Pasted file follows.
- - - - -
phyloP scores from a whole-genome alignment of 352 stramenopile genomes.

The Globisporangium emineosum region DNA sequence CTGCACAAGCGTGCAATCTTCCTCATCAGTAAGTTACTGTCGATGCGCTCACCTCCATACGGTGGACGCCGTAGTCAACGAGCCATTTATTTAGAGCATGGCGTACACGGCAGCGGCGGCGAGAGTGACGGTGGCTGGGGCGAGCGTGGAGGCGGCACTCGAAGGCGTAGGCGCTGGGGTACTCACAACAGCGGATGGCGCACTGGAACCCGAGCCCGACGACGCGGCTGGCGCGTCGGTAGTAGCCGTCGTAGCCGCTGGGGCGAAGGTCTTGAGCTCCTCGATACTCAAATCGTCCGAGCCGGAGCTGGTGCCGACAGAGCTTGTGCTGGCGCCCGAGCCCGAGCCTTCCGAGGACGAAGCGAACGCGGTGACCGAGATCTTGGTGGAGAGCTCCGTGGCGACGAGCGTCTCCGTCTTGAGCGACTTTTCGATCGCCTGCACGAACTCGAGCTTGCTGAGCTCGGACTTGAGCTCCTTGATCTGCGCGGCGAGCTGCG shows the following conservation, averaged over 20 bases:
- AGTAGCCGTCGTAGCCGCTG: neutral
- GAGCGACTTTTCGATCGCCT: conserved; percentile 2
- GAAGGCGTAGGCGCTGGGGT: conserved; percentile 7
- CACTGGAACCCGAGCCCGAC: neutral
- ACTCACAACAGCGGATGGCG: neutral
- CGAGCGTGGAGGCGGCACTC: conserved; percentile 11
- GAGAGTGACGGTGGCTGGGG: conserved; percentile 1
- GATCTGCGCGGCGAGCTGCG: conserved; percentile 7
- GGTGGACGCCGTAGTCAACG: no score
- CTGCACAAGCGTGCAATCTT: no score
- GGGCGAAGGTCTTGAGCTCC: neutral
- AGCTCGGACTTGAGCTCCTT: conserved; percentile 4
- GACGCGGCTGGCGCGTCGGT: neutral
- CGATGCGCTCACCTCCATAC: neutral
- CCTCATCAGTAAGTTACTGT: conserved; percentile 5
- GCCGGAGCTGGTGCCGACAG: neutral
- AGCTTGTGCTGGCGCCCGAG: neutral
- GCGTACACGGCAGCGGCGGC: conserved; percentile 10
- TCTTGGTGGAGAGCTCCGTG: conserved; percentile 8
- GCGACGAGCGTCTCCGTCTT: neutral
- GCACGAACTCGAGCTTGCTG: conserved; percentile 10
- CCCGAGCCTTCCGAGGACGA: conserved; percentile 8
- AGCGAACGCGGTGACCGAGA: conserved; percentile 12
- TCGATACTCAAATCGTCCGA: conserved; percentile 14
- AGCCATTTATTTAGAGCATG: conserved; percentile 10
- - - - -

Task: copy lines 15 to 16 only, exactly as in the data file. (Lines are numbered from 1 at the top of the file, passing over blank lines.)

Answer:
- GACGCGGCTGGCGCGTCGGT: neutral
- CGATGCGCTCACCTCCATAC: neutral